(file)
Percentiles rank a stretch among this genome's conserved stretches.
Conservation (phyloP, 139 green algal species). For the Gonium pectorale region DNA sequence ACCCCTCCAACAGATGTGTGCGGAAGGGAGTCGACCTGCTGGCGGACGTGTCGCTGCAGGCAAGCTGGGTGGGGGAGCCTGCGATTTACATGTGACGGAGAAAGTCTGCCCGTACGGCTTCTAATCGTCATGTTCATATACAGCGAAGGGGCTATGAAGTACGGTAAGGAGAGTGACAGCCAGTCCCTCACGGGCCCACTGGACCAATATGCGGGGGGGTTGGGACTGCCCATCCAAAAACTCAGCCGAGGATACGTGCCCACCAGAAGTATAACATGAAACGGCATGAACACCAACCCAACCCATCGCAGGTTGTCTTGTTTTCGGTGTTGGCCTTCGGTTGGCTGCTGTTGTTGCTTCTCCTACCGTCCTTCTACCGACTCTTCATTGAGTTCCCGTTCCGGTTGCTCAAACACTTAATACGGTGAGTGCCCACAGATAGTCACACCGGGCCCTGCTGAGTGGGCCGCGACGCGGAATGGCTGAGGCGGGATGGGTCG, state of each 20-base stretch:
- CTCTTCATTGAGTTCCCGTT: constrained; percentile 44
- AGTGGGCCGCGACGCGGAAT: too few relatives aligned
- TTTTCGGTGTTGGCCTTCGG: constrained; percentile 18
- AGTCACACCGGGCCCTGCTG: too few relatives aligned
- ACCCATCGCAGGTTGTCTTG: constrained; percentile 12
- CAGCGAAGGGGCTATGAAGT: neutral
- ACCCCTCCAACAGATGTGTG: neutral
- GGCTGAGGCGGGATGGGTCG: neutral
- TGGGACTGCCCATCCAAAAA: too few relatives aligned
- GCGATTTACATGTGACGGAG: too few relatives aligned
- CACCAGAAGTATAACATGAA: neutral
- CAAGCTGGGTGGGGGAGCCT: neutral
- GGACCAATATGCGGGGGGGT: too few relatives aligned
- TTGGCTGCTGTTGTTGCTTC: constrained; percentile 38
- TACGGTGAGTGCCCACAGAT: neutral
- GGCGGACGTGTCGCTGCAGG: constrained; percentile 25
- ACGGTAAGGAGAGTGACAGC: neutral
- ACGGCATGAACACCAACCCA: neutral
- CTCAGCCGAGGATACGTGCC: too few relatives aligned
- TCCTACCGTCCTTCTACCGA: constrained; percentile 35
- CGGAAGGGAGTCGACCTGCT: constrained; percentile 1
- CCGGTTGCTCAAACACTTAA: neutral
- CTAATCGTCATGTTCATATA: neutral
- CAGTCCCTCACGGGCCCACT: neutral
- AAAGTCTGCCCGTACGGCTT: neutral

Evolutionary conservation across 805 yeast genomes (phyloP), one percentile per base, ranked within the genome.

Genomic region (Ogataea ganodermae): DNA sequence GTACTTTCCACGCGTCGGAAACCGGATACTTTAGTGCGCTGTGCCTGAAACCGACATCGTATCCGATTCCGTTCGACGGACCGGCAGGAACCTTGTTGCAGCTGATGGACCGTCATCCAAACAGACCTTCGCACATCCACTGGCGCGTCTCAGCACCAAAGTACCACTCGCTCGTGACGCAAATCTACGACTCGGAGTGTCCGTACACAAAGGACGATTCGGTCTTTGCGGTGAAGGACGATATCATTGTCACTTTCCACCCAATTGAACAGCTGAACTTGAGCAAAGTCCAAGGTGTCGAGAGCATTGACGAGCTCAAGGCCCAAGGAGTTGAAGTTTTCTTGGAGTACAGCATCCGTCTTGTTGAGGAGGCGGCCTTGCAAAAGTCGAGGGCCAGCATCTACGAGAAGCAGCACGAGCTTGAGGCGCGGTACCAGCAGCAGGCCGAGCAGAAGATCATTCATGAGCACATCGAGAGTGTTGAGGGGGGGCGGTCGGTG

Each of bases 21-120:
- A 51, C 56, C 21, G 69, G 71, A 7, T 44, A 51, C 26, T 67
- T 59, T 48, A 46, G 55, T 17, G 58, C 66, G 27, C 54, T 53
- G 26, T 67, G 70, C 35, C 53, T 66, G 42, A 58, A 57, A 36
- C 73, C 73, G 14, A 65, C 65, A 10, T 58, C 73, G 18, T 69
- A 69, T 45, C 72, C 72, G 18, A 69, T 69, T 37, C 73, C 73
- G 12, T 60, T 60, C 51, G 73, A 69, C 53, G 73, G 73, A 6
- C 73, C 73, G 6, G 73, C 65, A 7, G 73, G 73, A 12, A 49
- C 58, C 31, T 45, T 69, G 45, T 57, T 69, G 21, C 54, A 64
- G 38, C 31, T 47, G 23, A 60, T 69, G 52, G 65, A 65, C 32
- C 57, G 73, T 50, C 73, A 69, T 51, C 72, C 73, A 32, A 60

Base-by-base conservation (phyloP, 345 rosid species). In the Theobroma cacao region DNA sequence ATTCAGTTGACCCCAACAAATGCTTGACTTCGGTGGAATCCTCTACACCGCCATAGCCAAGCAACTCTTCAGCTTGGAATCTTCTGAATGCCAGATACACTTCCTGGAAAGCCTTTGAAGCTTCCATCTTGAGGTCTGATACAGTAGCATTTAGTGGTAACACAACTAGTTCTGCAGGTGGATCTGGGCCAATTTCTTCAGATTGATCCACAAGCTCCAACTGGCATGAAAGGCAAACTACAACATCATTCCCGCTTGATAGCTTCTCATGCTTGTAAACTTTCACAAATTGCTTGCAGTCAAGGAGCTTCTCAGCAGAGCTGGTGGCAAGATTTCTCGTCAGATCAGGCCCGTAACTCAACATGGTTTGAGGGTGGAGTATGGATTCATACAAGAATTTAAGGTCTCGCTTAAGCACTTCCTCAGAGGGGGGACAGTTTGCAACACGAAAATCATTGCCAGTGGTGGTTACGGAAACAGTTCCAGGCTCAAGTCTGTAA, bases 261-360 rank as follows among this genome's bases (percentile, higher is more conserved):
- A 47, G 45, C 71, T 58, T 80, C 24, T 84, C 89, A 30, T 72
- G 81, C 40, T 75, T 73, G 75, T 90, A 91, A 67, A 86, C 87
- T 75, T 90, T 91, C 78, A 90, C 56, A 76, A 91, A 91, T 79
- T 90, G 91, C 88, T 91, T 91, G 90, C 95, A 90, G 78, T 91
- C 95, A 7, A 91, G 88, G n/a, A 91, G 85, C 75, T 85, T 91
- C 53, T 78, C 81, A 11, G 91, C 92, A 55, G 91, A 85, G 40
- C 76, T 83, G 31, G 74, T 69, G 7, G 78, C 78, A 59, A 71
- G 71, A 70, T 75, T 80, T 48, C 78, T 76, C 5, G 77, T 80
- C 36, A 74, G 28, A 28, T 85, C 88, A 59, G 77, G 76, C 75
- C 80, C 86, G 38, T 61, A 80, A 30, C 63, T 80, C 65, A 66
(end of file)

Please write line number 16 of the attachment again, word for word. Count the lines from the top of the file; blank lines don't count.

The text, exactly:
- TTGGCTGCTGTTGTTGCTTC: constrained; percentile 38